Maternal Bleeding Injuries and Deaths
Excessive blood loss after childbirth can cause grave injuries. It may even lead to death for a mother after labor and delivery.
To some degree, most women bleed after giving birth, the amount depending upon whether the baby was born vaginally or by cesarean (c-section). But with continued bleeding after delivery or significant blood loss, a woman can suffer shock as her blood pressure dangerously lowers. Postpartum bleeding can occur any time after childbirth, from a day after delivery to weeks afterward. If not caught quickly, the condition can be fatal. An unfortunate but true reality, maternal hemorrhaging is one of the top causes of maternal death.
How Postpartum Hemorrhage Happens
After giving birth to a baby, a woman’s body knows what to do to repair itself. The contractions that helped prepare the body for delivery, ripening the cervix and pushing the baby out of the birth canal, continue to help the process by expelling the placenta and stemming the flow of blood after the placenta is delivered. Uterine contractions continue to do good work as they stop the blood from flowing from the blood vessels left behind once the placenta is out. But the vessels can continue bleeding if the uterine contractions are too weak.
What Causes Maternal Bleeding after Birth?
Excessive maternal bleeding after delivering a baby is likely to occur in women who have tears and ruptures during the birthing process. It is also more common in those with multiple births or multiple previous births. Problems with reproductive organs, such as the uterus and placenta, may also cause hemorrhaging. Some of the chief causes of maternal hemorrhaging include:
- insufficient force of contractions after delivery (uterine atony)
- the uterus is inverted (inside-out)
- the placenta detaches too early (placental abruption)
- the placenta does not detach from the uterine wall (placenta accreta)
- the placenta obstructs the cervix (placenta previa)
- the placenta otherwise grows into the tissues of the internal organs.
A misshapen uterus or one that is overly bloated with excess amniotic fluid, as well as tears and cuts to tissue in the uterus, vagina, or cervix, can all be sources of maternal bleeding too. High blood pressure during pregnancy, obesity, infection during pregnancy, and prolonged labor can cause maternal bleeding as well.
Additional Risks for Postpartum Hemorrhaging
There are other things that may happen before or during labor and delivery that can increase a woman’s risk for hemorrhage. For example, risk factors for too much bleeding after childbirth include:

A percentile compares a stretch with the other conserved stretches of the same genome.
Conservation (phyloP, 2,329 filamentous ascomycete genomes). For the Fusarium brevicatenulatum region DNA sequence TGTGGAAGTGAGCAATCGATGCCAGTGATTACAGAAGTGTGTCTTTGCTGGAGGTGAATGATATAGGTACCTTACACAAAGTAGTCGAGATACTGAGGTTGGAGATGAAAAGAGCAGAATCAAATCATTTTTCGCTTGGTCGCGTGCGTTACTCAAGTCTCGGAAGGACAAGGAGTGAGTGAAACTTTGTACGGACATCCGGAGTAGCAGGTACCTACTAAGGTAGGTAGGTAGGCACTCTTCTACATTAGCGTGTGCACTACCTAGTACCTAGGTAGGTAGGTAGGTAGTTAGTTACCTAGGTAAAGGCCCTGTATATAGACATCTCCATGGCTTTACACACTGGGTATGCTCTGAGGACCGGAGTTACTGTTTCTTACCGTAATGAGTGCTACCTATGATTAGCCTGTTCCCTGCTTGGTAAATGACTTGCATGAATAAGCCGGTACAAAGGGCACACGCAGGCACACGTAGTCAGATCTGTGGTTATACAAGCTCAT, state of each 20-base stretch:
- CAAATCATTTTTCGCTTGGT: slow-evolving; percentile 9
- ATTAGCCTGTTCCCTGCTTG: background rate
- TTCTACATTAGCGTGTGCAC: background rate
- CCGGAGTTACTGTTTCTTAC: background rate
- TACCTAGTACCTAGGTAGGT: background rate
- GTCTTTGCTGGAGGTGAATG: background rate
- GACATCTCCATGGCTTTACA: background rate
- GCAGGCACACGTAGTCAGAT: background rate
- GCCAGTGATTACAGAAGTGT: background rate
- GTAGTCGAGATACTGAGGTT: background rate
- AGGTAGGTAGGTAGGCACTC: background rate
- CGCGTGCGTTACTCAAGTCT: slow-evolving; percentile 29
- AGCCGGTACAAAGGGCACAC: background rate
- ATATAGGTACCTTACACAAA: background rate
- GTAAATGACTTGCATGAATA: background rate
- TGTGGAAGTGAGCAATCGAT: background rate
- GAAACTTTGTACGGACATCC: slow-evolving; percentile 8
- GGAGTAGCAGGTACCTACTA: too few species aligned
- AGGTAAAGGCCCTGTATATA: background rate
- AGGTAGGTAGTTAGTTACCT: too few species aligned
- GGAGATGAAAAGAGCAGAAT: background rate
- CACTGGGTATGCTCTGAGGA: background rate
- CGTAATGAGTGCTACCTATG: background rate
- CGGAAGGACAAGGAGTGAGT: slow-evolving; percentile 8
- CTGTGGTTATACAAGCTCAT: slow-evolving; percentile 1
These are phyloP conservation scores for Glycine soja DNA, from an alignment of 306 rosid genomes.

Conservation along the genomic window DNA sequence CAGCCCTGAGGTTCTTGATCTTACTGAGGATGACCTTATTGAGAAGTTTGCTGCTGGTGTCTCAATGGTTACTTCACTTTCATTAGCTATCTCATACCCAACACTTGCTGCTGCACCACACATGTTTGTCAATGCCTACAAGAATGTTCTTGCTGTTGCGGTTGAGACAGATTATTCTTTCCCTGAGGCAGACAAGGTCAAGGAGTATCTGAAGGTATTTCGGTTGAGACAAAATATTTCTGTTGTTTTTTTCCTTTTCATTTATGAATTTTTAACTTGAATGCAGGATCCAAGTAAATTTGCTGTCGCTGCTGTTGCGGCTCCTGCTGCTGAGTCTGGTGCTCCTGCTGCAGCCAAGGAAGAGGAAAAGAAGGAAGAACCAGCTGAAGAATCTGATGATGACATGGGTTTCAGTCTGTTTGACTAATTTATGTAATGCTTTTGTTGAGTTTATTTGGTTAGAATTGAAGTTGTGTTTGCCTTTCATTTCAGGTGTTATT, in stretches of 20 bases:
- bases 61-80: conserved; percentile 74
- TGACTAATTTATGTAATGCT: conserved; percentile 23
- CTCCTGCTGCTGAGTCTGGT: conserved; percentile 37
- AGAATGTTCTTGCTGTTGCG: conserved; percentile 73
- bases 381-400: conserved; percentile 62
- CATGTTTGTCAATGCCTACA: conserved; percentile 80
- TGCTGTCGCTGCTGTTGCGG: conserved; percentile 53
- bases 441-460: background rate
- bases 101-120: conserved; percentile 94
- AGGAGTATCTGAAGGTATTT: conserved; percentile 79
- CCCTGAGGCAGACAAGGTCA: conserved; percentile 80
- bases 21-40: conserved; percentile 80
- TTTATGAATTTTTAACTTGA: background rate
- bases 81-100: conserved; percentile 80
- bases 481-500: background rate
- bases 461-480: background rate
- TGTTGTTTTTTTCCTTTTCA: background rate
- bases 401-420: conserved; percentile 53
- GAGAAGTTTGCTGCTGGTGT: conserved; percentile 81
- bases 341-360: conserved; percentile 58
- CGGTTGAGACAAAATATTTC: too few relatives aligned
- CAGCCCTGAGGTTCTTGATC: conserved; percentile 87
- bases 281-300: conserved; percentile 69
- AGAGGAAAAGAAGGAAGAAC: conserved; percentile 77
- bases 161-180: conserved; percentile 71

- medications used to induce labor or slow labor to avoid premature birth
- birth instruments like vacuum extractors and forceps
- blood clotting diseases
- chorioamnionitis intrauterine infection
Sometimes, scarring from previous surgeries for fibroids or c-section delivery can result in uterine ruptures, a life-threatening condition to mother and baby that may result in postpartum bleeding. In fact, too much blood loss, regardless of the source, is extremely dangerous and possibly deadly.
What can be done to Treat Excessive Bleeding after Delivery
The actions of the medical professionals entrusted with a mother’s care can be life-saving in the face of maternal bleeding after childbirth. Sadly, negligent decisions and actions by doctors and others can contribute to the condition or fail to appropriately treat postpartum hemorrhaging also.
Recognizing the Signs of Postpartum Hemorrhage
To protect a patient’s life, her treating physician must recognize postpartum hemorrhaging immediately. If the uncontrollable bleeding occurs immediately after delivery, the signs of hemorrhaging are generally clear:
- excessive blood
- accelerated heart rate
- low blood pressure
- decreased red blood cell count
- pain in the vaginal region.
If uncontrolled bleeding occurs after discharge from the hospital or birthing center, an emergency room doctor may confuse the same signs with something else since excessive bleeding can be the result of many other conditions. However, doctors can run tests to confirm postpartum hemorrhaging by blood analysis, physical examination, and patient history review.
Maternal Bleeding Treatment
The first order of treatment is of course, stopping the bleeding by various methods. A medical professional can massage the uterus to get the contractions working harder to close off the blood vessels or administer a course of medication to do the same. In some cases, a doctor may have to investigate the area where the placenta was to look for placenta pieces left behind that are causing the bleeding. Likewise, they may need to insert a compression catheter into the uterus or pack the uterus with sponges to stop the bleeding. In other instances, surgery may be required to stitch up the blood vessels or discover the cause of the bleeding. In extreme cases, a hysterectomy may be what stops the bleeding. In the meantime, the patient must have blood and fluids replaced intravenously. Often, oxygen must be supplied to prevent shock.